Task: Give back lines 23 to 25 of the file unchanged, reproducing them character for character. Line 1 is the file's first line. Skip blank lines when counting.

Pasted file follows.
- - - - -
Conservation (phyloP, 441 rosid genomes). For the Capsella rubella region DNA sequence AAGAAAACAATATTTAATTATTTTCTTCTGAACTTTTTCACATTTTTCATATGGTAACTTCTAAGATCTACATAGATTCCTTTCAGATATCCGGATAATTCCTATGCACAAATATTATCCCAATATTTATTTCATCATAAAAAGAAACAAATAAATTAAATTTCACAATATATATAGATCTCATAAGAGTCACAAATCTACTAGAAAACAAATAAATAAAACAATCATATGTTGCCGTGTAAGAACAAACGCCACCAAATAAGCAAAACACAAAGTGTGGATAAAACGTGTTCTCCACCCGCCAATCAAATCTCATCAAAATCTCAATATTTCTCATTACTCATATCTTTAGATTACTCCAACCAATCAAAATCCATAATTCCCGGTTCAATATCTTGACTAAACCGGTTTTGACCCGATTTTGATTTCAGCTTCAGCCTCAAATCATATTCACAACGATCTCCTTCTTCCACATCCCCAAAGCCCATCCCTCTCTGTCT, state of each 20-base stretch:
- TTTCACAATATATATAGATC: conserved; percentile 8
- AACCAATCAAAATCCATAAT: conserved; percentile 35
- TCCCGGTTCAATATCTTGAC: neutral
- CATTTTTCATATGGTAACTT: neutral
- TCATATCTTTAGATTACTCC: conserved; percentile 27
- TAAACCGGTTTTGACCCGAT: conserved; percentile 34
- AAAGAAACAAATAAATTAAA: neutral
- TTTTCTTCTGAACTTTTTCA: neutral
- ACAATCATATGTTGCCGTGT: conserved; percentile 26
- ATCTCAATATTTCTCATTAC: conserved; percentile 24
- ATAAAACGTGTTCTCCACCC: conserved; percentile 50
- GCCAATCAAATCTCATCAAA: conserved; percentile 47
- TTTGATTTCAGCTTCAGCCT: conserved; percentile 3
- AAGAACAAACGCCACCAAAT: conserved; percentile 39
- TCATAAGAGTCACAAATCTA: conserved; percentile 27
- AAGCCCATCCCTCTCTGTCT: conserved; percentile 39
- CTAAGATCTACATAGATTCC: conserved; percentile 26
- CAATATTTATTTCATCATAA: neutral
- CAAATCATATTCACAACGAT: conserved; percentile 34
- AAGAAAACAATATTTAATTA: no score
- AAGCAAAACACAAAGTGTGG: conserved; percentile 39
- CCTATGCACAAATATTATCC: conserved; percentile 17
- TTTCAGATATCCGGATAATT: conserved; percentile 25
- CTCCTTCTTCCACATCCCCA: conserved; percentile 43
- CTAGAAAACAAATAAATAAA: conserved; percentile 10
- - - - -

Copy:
- CCTATGCACAAATATTATCC: conserved; percentile 17
- TTTCAGATATCCGGATAATT: conserved; percentile 25
- CTCCTTCTTCCACATCCCCA: conserved; percentile 43